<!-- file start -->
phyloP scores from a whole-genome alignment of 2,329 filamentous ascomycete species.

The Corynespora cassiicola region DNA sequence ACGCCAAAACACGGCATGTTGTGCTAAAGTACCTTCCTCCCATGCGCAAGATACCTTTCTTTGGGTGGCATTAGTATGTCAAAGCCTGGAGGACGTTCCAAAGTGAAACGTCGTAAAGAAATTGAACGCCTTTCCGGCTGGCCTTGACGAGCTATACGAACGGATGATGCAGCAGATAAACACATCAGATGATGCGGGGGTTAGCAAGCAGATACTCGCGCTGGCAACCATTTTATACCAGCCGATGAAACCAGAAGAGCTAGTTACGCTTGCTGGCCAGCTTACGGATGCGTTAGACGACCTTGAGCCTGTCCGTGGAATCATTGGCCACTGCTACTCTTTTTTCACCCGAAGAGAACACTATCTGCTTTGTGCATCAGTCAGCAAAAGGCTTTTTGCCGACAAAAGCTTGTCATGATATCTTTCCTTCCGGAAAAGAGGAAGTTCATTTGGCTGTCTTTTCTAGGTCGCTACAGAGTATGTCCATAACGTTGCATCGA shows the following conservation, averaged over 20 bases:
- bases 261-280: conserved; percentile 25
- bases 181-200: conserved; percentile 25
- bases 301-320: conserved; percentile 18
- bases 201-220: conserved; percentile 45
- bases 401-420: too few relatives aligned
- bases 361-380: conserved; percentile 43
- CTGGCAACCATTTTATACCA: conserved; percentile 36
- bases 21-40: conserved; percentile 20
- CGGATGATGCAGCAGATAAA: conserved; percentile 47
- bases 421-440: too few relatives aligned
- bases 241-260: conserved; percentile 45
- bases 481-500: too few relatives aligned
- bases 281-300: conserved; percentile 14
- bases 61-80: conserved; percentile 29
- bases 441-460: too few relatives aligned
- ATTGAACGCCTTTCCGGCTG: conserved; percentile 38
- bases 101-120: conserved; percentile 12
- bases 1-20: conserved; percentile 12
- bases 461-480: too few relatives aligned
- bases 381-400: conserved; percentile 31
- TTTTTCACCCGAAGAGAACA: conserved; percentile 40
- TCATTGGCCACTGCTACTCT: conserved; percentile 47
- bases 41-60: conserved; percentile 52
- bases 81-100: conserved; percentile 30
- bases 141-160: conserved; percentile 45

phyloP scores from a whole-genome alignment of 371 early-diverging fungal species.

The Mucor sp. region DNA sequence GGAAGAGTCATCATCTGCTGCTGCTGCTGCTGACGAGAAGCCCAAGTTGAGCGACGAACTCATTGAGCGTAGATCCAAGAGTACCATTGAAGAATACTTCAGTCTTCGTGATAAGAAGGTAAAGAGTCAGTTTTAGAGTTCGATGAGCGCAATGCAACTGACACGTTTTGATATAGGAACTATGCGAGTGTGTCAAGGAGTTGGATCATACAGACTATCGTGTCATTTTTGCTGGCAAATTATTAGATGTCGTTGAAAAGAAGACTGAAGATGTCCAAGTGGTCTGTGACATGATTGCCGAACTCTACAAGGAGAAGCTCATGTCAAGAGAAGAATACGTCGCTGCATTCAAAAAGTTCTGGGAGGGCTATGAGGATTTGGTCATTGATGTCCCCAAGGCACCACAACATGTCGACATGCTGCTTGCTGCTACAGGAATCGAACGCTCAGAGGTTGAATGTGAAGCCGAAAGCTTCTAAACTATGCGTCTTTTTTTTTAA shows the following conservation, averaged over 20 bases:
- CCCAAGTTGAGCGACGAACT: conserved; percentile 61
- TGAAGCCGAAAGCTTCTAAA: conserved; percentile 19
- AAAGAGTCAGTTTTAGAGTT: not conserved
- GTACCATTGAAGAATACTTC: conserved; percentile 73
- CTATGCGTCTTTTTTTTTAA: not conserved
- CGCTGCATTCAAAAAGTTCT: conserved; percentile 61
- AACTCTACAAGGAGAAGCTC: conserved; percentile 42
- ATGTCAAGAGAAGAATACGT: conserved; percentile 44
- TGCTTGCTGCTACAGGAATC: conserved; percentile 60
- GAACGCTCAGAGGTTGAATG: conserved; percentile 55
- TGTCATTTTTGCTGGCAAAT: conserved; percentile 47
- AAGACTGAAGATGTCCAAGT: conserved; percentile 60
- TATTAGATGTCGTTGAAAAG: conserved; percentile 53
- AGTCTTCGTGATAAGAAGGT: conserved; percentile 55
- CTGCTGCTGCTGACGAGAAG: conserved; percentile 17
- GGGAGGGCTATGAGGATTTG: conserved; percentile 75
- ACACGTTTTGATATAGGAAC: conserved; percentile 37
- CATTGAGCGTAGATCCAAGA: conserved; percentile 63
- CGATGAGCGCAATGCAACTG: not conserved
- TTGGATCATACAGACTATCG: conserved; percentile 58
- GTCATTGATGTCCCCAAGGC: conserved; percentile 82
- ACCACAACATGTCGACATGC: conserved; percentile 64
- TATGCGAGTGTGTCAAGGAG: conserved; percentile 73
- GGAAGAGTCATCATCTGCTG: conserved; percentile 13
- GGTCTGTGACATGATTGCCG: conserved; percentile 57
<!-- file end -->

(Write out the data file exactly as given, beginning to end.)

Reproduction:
phyloP scores from a whole-genome alignment of 2,329 filamentous ascomycete species.

The Corynespora cassiicola region DNA sequence ACGCCAAAACACGGCATGTTGTGCTAAAGTACCTTCCTCCCATGCGCAAGATACCTTTCTTTGGGTGGCATTAGTATGTCAAAGCCTGGAGGACGTTCCAAAGTGAAACGTCGTAAAGAAATTGAACGCCTTTCCGGCTGGCCTTGACGAGCTATACGAACGGATGATGCAGCAGATAAACACATCAGATGATGCGGGGGTTAGCAAGCAGATACTCGCGCTGGCAACCATTTTATACCAGCCGATGAAACCAGAAGAGCTAGTTACGCTTGCTGGCCAGCTTACGGATGCGTTAGACGACCTTGAGCCTGTCCGTGGAATCATTGGCCACTGCTACTCTTTTTTCACCCGAAGAGAACACTATCTGCTTTGTGCATCAGTCAGCAAAAGGCTTTTTGCCGACAAAAGCTTGTCATGATATCTTTCCTTCCGGAAAAGAGGAAGTTCATTTGGCTGTCTTTTCTAGGTCGCTACAGAGTATGTCCATAACGTTGCATCGA shows the following conservation, averaged over 20 bases:
- bases 261-280: conserved; percentile 25
- bases 181-200: conserved; percentile 25
- bases 301-320: conserved; percentile 18
- bases 201-220: conserved; percentile 45
- bases 401-420: too few relatives aligned
- bases 361-380: conserved; percentile 43
- CTGGCAACCATTTTATACCA: conserved; percentile 36
- bases 21-40: conserved; percentile 20
- CGGATGATGCAGCAGATAAA: conserved; percentile 47
- bases 421-440: too few relatives aligned
- bases 241-260: conserved; percentile 45
- bases 481-500: too few relatives aligned
- bases 281-300: conserved; percentile 14
- bases 61-80: conserved; percentile 29
- bases 441-460: too few relatives aligned
- ATTGAACGCCTTTCCGGCTG: conserved; percentile 38
- bases 101-120: conserved; percentile 12
- bases 1-20: conserved; percentile 12
- bases 461-480: too few relatives aligned
- bases 381-400: conserved; percentile 31
- TTTTTCACCCGAAGAGAACA: conserved; percentile 40
- TCATTGGCCACTGCTACTCT: conserved; percentile 47
- bases 41-60: conserved; percentile 52
- bases 81-100: conserved; percentile 30
- bases 141-160: conserved; percentile 45

phyloP scores from a whole-genome alignment of 371 early-diverging fungal species.

The Mucor sp. region DNA sequence GGAAGAGTCATCATCTGCTGCTGCTGCTGCTGACGAGAAGCCCAAGTTGAGCGACGAACTCATTGAGCGTAGATCCAAGAGTACCATTGAAGAATACTTCAGTCTTCGTGATAAGAAGGTAAAGAGTCAGTTTTAGAGTTCGATGAGCGCAATGCAACTGACACGTTTTGATATAGGAACTATGCGAGTGTGTCAAGGAGTTGGATCATACAGACTATCGTGTCATTTTTGCTGGCAAATTATTAGATGTCGTTGAAAAGAAGACTGAAGATGTCCAAGTGGTCTGTGACATGATTGCCGAACTCTACAAGGAGAAGCTCATGTCAAGAGAAGAATACGTCGCTGCATTCAAAAAGTTCTGGGAGGGCTATGAGGATTTGGTCATTGATGTCCCCAAGGCACCACAACATGTCGACATGCTGCTTGCTGCTACAGGAATCGAACGCTCAGAGGTTGAATGTGAAGCCGAAAGCTTCTAAACTATGCGTCTTTTTTTTTAA shows the following conservation, averaged over 20 bases:
- CCCAAGTTGAGCGACGAACT: conserved; percentile 61
- TGAAGCCGAAAGCTTCTAAA: conserved; percentile 19
- AAAGAGTCAGTTTTAGAGTT: not conserved
- GTACCATTGAAGAATACTTC: conserved; percentile 73
- CTATGCGTCTTTTTTTTTAA: not conserved
- CGCTGCATTCAAAAAGTTCT: conserved; percentile 61
- AACTCTACAAGGAGAAGCTC: conserved; percentile 42
- ATGTCAAGAGAAGAATACGT: conserved; percentile 44
- TGCTTGCTGCTACAGGAATC: conserved; percentile 60
- GAACGCTCAGAGGTTGAATG: conserved; percentile 55
- TGTCATTTTTGCTGGCAAAT: conserved; percentile 47
- AAGACTGAAGATGTCCAAGT: conserved; percentile 60
- TATTAGATGTCGTTGAAAAG: conserved; percentile 53
- AGTCTTCGTGATAAGAAGGT: conserved; percentile 55
- CTGCTGCTGCTGACGAGAAG: conserved; percentile 17
- GGGAGGGCTATGAGGATTTG: conserved; percentile 75
- ACACGTTTTGATATAGGAAC: conserved; percentile 37
- CATTGAGCGTAGATCCAAGA: conserved; percentile 63
- CGATGAGCGCAATGCAACTG: not conserved
- TTGGATCATACAGACTATCG: conserved; percentile 58
- GTCATTGATGTCCCCAAGGC: conserved; percentile 82
- ACCACAACATGTCGACATGC: conserved; percentile 64
- TATGCGAGTGTGTCAAGGAG: conserved; percentile 73
- GGAAGAGTCATCATCTGCTG: conserved; percentile 13
- GGTCTGTGACATGATTGCCG: conserved; percentile 57